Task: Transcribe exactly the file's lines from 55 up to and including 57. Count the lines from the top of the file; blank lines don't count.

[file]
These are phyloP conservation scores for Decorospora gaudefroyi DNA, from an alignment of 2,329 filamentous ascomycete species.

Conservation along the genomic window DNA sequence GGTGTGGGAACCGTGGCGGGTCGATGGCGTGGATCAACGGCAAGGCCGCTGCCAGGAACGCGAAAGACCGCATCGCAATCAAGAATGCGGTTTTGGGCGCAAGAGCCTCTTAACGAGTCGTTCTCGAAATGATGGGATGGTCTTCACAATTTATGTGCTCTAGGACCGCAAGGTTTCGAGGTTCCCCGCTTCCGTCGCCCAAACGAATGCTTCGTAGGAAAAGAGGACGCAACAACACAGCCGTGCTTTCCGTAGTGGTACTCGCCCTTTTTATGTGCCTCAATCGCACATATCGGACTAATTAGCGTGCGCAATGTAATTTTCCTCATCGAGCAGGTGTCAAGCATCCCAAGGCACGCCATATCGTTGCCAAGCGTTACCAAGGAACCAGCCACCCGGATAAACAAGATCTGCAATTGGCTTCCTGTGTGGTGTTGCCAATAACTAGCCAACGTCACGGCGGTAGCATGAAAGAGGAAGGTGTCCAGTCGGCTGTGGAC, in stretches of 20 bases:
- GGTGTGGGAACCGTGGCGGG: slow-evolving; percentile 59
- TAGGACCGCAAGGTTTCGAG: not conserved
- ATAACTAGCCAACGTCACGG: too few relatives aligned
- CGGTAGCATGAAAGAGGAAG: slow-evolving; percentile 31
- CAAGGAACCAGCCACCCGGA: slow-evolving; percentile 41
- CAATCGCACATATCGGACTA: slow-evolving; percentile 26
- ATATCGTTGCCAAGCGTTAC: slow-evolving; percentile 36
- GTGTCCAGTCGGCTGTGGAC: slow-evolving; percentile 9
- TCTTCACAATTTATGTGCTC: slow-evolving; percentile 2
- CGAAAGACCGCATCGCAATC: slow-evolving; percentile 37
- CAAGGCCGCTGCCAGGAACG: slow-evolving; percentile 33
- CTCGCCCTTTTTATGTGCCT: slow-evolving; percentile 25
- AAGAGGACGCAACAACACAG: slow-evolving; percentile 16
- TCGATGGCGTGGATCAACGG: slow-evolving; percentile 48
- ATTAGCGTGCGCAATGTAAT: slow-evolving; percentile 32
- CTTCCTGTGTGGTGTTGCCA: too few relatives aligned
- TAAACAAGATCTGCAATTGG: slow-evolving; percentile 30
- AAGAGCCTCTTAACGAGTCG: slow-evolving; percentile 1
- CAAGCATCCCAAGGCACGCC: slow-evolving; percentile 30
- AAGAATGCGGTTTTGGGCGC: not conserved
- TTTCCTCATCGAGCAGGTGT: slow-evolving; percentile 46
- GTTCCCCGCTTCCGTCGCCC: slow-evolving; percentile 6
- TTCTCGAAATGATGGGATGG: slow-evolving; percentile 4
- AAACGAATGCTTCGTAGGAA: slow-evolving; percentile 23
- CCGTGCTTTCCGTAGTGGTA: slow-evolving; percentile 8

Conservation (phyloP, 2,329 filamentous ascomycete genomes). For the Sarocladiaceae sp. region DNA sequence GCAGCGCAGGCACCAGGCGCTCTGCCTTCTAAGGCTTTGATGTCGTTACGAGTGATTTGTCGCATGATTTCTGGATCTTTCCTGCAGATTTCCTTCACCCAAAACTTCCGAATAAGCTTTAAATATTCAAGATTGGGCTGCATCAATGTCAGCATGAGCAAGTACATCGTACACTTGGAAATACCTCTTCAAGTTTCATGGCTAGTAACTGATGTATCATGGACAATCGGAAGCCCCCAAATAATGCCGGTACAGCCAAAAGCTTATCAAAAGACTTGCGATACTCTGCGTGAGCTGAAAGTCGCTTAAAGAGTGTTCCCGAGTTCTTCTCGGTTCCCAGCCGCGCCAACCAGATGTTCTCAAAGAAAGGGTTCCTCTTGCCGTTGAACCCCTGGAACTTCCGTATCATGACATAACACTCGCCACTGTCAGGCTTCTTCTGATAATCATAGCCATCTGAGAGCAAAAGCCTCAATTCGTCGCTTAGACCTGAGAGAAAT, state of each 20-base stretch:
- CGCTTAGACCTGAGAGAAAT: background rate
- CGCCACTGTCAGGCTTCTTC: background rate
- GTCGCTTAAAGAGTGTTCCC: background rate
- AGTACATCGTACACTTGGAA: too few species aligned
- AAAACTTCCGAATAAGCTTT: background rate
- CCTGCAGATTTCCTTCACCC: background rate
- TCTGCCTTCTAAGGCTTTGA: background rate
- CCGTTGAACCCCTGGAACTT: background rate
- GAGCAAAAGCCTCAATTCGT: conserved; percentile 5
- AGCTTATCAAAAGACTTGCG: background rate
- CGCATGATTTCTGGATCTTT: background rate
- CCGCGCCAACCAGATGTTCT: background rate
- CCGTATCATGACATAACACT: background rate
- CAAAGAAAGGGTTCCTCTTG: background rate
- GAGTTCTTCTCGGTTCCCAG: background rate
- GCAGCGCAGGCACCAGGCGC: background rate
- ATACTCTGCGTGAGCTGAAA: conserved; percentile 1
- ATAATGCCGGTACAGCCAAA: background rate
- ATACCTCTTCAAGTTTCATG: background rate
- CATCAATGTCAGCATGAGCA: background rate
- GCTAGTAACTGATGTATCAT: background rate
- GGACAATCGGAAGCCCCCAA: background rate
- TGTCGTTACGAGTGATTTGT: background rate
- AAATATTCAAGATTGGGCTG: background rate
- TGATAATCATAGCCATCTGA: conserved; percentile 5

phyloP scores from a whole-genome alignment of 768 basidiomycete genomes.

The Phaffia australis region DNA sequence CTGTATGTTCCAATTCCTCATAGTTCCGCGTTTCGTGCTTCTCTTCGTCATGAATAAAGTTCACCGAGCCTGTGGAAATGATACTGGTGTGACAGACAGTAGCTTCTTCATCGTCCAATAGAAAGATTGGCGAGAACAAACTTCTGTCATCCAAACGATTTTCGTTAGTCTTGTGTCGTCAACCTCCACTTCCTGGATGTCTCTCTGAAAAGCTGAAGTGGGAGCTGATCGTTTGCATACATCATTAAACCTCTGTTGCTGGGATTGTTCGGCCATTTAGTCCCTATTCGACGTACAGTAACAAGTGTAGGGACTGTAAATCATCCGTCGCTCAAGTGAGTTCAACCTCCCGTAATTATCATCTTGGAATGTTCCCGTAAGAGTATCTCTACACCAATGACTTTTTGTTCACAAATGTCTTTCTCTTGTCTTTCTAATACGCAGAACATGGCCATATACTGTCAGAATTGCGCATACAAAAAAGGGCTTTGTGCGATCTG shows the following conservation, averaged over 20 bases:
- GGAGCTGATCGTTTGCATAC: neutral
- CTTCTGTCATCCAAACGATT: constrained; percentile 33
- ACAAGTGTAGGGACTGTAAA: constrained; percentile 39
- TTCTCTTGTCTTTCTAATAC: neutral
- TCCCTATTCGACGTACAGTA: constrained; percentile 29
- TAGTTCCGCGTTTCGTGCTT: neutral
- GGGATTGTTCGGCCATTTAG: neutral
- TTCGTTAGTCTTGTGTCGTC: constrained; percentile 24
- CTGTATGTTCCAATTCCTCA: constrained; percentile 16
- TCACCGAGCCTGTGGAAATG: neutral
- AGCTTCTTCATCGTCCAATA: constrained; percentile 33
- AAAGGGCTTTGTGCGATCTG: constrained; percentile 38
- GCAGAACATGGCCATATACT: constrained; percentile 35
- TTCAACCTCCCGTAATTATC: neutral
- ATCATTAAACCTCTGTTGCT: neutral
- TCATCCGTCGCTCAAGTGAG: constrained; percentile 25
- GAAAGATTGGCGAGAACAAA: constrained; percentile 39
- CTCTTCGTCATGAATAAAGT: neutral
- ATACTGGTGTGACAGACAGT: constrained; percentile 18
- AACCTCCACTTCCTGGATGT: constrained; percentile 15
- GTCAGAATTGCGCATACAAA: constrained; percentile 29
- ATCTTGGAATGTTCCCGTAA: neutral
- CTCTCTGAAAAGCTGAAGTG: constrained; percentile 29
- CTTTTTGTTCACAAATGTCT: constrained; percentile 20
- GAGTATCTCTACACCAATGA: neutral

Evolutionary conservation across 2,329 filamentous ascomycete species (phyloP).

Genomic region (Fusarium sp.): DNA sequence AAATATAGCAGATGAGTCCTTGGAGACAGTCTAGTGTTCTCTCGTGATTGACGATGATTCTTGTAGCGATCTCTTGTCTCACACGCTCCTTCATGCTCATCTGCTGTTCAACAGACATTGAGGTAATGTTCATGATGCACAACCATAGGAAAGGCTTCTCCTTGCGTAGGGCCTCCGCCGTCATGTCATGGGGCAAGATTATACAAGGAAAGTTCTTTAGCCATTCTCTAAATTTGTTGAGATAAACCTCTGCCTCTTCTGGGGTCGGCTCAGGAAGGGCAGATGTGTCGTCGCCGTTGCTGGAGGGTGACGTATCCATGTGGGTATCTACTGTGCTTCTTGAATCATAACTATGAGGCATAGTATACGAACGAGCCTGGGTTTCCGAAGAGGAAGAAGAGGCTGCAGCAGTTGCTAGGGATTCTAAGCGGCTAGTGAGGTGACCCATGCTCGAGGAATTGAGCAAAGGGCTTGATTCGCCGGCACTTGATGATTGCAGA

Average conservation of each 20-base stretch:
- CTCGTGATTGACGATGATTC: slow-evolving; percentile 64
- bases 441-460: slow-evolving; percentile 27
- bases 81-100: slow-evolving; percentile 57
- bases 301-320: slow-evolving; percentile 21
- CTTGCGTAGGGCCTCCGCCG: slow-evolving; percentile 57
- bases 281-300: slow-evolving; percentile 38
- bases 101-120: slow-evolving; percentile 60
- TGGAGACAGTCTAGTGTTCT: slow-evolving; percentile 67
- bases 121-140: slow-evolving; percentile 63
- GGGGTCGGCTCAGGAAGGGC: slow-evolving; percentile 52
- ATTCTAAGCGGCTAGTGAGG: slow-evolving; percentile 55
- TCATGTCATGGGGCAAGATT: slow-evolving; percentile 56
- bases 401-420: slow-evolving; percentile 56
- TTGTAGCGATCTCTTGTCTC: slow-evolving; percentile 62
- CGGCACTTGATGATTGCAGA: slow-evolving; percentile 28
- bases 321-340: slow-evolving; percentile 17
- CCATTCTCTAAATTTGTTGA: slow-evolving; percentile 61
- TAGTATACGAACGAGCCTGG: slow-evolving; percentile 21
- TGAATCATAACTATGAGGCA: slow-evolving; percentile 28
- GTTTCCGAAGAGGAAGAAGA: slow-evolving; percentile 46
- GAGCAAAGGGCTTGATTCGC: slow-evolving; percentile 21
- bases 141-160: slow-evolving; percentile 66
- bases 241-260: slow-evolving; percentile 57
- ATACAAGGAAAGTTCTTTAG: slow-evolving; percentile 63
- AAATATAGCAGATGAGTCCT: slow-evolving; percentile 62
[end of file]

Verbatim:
The Phaffia australis region DNA sequence CTGTATGTTCCAATTCCTCATAGTTCCGCGTTTCGTGCTTCTCTTCGTCATGAATAAAGTTCACCGAGCCTGTGGAAATGATACTGGTGTGACAGACAGTAGCTTCTTCATCGTCCAATAGAAAGATTGGCGAGAACAAACTTCTGTCATCCAAACGATTTTCGTTAGTCTTGTGTCGTCAACCTCCACTTCCTGGATGTCTCTCTGAAAAGCTGAAGTGGGAGCTGATCGTTTGCATACATCATTAAACCTCTGTTGCTGGGATTGTTCGGCCATTTAGTCCCTATTCGACGTACAGTAACAAGTGTAGGGACTGTAAATCATCCGTCGCTCAAGTGAGTTCAACCTCCCGTAATTATCATCTTGGAATGTTCCCGTAAGAGTATCTCTACACCAATGACTTTTTGTTCACAAATGTCTTTCTCTTGTCTTTCTAATACGCAGAACATGGCCATATACTGTCAGAATTGCGCATACAAAAAAGGGCTTTGTGCGATCTG shows the following conservation, averaged over 20 bases:
- GGAGCTGATCGTTTGCATAC: neutral
- CTTCTGTCATCCAAACGATT: constrained; percentile 33